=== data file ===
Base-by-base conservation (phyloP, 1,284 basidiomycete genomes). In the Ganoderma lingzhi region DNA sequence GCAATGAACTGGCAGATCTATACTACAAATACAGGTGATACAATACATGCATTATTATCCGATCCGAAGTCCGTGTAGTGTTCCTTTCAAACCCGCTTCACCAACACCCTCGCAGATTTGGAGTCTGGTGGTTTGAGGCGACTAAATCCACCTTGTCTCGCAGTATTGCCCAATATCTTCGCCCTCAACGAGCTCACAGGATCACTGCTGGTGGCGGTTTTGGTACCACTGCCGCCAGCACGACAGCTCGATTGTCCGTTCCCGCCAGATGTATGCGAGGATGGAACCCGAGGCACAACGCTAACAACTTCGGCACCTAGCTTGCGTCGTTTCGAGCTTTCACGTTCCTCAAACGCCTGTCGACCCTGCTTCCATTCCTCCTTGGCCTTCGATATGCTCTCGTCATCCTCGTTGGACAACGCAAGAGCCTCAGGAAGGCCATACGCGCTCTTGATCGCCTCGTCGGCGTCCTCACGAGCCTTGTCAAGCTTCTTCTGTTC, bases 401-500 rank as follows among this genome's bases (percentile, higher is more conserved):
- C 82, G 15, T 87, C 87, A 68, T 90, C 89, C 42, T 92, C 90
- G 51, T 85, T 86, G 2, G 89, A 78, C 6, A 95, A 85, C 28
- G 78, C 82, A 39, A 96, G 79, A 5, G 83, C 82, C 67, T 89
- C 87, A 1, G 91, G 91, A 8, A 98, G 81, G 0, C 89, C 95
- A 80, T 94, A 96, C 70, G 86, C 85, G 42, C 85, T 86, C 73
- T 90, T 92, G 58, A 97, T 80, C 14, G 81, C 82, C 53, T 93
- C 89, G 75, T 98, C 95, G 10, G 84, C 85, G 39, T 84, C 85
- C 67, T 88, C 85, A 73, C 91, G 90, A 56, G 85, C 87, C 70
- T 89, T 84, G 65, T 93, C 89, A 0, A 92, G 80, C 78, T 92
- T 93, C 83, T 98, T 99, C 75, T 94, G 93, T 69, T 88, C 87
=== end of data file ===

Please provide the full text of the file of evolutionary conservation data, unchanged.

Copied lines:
Base-by-base conservation (phyloP, 1,284 basidiomycete genomes). In the Ganoderma lingzhi region DNA sequence GCAATGAACTGGCAGATCTATACTACAAATACAGGTGATACAATACATGCATTATTATCCGATCCGAAGTCCGTGTAGTGTTCCTTTCAAACCCGCTTCACCAACACCCTCGCAGATTTGGAGTCTGGTGGTTTGAGGCGACTAAATCCACCTTGTCTCGCAGTATTGCCCAATATCTTCGCCCTCAACGAGCTCACAGGATCACTGCTGGTGGCGGTTTTGGTACCACTGCCGCCAGCACGACAGCTCGATTGTCCGTTCCCGCCAGATGTATGCGAGGATGGAACCCGAGGCACAACGCTAACAACTTCGGCACCTAGCTTGCGTCGTTTCGAGCTTTCACGTTCCTCAAACGCCTGTCGACCCTGCTTCCATTCCTCCTTGGCCTTCGATATGCTCTCGTCATCCTCGTTGGACAACGCAAGAGCCTCAGGAAGGCCATACGCGCTCTTGATCGCCTCGTCGGCGTCCTCACGAGCCTTGTCAAGCTTCTTCTGTTC, bases 401-500 rank as follows among this genome's bases (percentile, higher is more conserved):
- C 82, G 15, T 87, C 87, A 68, T 90, C 89, C 42, T 92, C 90
- G 51, T 85, T 86, G 2, G 89, A 78, C 6, A 95, A 85, C 28
- G 78, C 82, A 39, A 96, G 79, A 5, G 83, C 82, C 67, T 89
- C 87, A 1, G 91, G 91, A 8, A 98, G 81, G 0, C 89, C 95
- A 80, T 94, A 96, C 70, G 86, C 85, G 42, C 85, T 86, C 73
- T 90, T 92, G 58, A 97, T 80, C 14, G 81, C 82, C 53, T 93
- C 89, G 75, T 98, C 95, G 10, G 84, C 85, G 39, T 84, C 85
- C 67, T 88, C 85, A 73, C 91, G 90, A 56, G 85, C 87, C 70
- T 89, T 84, G 65, T 93, C 89, A 0, A 92, G 80, C 78, T 92
- T 93, C 83, T 98, T 99, C 75, T 94, G 93, T 69, T 88, C 87